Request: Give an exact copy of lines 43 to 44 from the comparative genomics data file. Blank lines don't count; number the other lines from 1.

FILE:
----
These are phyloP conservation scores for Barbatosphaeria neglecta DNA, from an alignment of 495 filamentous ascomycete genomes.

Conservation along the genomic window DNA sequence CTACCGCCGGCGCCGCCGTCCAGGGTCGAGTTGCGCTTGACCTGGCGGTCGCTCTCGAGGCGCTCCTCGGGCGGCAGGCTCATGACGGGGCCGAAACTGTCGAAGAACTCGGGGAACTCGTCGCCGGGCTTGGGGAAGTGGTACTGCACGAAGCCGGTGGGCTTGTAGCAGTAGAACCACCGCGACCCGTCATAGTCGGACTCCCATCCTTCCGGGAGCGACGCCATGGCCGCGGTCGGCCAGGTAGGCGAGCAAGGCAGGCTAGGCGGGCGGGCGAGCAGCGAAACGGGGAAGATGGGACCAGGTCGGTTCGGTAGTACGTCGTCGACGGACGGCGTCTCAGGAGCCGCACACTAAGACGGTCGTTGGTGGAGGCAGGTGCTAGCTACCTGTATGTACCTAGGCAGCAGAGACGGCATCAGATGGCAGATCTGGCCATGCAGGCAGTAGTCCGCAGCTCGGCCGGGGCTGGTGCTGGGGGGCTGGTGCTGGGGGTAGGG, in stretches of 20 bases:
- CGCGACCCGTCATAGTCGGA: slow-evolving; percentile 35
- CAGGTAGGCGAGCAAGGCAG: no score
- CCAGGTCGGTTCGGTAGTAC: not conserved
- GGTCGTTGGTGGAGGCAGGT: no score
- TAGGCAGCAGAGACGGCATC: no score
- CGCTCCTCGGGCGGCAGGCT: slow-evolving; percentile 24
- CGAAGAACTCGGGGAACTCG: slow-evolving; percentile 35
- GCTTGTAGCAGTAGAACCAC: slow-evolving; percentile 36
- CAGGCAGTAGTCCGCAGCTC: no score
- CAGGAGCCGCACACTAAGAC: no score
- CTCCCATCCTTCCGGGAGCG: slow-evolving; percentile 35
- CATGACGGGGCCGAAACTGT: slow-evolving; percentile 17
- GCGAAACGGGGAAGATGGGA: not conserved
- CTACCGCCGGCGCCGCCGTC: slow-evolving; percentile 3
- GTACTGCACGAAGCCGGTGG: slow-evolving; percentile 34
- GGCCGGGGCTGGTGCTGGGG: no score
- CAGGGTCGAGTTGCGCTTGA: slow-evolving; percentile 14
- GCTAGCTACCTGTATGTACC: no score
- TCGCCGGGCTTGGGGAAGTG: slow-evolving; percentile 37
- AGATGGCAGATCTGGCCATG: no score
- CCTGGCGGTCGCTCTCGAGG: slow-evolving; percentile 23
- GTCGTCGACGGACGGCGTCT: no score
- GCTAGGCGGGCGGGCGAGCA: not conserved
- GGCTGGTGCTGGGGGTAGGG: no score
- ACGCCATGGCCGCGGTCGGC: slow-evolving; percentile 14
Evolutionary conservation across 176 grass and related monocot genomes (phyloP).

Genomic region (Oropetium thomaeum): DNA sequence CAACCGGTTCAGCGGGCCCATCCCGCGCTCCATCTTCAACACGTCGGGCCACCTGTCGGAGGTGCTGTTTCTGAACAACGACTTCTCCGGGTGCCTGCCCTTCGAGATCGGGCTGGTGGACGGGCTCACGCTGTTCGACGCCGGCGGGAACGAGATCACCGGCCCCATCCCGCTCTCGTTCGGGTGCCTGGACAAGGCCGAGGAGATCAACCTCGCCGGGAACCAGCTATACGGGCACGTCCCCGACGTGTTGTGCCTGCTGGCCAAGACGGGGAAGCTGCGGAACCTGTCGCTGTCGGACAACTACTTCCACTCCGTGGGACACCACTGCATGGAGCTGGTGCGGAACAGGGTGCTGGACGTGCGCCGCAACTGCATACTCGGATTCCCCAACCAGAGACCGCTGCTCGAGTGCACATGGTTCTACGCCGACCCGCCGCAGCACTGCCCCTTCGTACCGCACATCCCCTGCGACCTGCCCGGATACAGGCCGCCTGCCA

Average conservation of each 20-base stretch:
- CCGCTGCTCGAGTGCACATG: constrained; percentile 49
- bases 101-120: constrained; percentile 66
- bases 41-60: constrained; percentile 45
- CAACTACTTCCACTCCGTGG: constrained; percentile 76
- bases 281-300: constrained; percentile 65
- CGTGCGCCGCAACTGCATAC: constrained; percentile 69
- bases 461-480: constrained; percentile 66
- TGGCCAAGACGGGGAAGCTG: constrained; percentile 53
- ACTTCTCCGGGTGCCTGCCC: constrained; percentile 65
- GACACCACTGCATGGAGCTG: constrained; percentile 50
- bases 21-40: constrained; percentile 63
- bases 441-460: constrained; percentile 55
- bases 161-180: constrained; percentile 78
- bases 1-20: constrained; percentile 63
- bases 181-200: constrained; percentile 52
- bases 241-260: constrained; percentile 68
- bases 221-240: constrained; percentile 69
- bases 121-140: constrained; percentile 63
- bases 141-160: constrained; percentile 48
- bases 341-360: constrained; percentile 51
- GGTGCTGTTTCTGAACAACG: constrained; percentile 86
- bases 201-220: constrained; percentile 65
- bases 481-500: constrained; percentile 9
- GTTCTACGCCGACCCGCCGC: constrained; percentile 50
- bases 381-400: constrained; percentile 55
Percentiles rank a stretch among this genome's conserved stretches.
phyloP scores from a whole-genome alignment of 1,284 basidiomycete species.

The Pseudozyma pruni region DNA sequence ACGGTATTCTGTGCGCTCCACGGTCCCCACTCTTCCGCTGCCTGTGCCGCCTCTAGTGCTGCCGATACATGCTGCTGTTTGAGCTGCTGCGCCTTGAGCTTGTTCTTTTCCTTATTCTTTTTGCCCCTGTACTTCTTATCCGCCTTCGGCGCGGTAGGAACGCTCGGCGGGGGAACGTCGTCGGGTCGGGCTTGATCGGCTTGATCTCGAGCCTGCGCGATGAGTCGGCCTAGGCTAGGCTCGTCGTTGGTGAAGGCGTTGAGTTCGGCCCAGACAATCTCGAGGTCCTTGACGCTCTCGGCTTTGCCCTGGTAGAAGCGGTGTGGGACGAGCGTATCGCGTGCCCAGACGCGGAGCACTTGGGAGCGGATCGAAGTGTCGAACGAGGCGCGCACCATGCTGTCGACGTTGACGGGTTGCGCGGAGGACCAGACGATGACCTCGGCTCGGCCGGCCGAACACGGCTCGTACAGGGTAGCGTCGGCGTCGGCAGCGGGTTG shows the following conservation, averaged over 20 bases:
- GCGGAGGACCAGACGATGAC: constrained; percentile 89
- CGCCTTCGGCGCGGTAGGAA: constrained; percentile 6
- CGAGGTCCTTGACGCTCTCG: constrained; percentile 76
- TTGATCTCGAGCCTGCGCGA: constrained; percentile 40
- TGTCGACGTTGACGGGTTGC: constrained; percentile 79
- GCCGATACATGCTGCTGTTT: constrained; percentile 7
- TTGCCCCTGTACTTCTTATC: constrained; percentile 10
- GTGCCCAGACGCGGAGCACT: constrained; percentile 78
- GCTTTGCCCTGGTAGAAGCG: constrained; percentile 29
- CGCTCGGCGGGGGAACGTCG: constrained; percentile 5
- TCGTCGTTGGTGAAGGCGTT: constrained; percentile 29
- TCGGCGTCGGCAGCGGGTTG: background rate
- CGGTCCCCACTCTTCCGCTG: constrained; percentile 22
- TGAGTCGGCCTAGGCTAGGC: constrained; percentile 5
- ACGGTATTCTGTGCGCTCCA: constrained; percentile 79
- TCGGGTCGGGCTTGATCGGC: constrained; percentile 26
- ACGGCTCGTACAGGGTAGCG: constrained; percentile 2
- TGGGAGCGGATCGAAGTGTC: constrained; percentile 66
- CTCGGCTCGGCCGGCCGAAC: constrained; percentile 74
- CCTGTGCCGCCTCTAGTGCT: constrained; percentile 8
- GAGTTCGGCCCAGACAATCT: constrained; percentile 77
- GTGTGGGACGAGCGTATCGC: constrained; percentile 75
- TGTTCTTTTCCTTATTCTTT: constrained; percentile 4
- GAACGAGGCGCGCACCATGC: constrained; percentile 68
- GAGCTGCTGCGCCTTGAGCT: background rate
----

- bases 161-180: constrained; percentile 78
- bases 1-20: constrained; percentile 63